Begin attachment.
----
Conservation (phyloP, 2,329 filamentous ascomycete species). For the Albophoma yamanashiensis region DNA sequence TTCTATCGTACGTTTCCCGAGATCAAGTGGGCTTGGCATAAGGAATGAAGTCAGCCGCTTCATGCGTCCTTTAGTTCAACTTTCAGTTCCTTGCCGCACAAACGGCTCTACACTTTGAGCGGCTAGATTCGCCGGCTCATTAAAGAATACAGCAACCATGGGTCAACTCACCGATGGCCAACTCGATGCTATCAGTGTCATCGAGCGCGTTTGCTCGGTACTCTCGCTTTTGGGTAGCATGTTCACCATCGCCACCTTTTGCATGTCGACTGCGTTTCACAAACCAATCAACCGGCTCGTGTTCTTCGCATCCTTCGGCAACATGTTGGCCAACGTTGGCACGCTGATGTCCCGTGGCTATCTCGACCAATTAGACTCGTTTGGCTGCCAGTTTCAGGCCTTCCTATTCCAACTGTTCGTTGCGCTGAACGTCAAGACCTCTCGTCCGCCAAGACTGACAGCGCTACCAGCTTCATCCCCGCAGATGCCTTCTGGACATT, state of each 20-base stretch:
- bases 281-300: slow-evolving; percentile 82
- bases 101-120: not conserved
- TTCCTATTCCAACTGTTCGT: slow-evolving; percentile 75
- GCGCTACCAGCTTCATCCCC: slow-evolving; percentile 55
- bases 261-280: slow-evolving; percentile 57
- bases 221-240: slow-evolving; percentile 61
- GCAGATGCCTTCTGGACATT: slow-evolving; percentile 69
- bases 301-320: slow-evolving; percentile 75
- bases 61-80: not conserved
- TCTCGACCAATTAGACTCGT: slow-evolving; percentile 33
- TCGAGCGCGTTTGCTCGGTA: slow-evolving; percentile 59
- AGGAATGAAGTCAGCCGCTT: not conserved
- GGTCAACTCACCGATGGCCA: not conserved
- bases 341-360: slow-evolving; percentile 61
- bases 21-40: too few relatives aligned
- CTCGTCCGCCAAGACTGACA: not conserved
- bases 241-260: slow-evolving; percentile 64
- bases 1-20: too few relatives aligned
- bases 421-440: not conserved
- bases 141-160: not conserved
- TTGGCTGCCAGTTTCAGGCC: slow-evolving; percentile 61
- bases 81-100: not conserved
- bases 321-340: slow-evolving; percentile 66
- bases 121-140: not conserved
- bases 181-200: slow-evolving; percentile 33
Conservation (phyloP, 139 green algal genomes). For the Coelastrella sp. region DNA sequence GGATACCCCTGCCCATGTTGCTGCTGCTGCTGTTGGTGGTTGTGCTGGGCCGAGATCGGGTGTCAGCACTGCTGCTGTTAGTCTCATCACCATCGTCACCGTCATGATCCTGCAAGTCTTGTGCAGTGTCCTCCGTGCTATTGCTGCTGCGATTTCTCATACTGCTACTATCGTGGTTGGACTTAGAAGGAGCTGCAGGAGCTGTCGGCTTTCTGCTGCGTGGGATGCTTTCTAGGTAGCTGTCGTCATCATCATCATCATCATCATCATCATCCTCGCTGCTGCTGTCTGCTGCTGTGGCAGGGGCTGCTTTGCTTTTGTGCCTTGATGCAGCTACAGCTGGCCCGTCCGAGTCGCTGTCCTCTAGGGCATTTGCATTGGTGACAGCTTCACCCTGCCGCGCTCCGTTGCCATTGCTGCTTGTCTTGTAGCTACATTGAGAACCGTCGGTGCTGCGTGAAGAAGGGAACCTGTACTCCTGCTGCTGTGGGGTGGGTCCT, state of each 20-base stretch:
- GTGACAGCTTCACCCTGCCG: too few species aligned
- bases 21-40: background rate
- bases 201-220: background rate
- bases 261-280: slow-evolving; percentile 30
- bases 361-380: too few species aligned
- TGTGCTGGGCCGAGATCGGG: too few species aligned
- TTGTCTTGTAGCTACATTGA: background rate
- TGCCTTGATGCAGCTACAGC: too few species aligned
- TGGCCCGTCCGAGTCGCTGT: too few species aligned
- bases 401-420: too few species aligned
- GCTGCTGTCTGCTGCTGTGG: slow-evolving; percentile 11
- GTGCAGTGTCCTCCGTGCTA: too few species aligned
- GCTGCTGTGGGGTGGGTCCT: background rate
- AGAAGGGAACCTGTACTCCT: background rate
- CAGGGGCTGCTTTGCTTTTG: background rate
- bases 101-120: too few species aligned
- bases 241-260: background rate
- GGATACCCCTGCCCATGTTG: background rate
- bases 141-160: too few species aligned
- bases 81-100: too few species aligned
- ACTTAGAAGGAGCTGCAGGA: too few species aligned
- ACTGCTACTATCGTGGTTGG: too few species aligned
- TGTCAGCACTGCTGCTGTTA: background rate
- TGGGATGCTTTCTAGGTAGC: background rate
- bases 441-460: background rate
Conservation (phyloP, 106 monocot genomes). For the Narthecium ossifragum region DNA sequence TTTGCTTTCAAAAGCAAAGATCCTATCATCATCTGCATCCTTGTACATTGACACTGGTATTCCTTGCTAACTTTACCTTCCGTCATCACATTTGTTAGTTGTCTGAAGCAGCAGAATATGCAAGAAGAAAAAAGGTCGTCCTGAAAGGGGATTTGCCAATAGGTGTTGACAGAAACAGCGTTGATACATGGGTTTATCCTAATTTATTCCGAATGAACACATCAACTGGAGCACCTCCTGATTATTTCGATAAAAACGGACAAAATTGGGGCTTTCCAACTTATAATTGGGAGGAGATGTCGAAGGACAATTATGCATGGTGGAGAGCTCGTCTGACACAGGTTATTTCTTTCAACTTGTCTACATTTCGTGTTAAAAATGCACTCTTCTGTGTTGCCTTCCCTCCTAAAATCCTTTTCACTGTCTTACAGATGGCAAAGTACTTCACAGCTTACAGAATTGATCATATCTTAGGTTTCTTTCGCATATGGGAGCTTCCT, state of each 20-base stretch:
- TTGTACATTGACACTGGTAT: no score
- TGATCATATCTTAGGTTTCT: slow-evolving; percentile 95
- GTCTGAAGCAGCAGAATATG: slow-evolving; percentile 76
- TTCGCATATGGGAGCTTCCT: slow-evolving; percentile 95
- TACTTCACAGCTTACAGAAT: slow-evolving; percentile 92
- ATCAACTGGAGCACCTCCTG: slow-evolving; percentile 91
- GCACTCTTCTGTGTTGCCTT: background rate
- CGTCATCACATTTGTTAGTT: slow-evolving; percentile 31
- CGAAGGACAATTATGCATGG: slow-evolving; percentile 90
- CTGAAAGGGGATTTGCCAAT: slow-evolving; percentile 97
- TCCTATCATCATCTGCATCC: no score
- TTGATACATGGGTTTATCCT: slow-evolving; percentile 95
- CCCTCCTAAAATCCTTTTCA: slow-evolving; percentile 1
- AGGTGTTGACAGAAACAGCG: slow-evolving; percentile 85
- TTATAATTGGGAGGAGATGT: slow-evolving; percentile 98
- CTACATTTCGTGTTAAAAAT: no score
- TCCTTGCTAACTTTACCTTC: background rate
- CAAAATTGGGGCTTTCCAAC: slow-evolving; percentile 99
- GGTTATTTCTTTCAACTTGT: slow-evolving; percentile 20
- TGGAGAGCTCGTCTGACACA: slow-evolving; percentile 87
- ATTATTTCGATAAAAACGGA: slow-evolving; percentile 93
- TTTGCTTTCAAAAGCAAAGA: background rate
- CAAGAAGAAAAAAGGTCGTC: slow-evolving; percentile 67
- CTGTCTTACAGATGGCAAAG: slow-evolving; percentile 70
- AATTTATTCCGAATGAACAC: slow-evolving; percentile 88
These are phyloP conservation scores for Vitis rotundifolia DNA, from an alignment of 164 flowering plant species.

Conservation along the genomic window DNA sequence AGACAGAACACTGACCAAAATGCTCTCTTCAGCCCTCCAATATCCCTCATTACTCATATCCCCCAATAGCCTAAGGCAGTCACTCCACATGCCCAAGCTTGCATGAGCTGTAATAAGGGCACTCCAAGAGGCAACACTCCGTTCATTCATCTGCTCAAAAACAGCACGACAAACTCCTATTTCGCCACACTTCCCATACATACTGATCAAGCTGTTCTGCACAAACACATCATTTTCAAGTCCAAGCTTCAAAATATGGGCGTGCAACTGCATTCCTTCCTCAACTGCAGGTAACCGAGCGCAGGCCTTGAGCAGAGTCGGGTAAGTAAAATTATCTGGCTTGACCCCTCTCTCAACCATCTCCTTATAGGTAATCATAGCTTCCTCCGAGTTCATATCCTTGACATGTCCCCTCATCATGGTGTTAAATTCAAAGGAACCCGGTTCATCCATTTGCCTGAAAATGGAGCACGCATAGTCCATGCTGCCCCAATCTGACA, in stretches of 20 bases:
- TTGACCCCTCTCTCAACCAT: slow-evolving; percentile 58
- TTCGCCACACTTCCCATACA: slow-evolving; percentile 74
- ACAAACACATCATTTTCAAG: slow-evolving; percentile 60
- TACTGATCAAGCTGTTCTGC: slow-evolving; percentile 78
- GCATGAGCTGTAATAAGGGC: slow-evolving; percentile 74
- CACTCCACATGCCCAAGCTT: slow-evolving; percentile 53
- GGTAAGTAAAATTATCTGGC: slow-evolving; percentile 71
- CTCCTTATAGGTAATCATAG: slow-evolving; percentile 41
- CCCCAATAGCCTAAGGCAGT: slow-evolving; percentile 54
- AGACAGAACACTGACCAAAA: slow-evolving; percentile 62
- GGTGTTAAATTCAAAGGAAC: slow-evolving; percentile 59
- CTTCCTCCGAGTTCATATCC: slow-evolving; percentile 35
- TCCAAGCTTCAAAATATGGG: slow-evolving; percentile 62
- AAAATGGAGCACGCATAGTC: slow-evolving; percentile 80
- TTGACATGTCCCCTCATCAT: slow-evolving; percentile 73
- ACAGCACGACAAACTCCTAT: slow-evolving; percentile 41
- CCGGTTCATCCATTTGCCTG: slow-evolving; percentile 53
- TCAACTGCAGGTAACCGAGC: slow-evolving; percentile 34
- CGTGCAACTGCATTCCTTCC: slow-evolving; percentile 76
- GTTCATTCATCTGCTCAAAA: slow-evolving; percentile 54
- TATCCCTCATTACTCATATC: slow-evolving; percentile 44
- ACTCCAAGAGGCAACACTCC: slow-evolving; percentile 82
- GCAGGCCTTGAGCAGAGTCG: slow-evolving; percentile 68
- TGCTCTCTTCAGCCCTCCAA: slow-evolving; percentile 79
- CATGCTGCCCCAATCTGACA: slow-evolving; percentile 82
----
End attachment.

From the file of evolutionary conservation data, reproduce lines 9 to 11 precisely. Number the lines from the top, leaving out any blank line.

- bases 301-320: slow-evolving; percentile 75
- bases 61-80: not conserved
- TCTCGACCAATTAGACTCGT: slow-evolving; percentile 33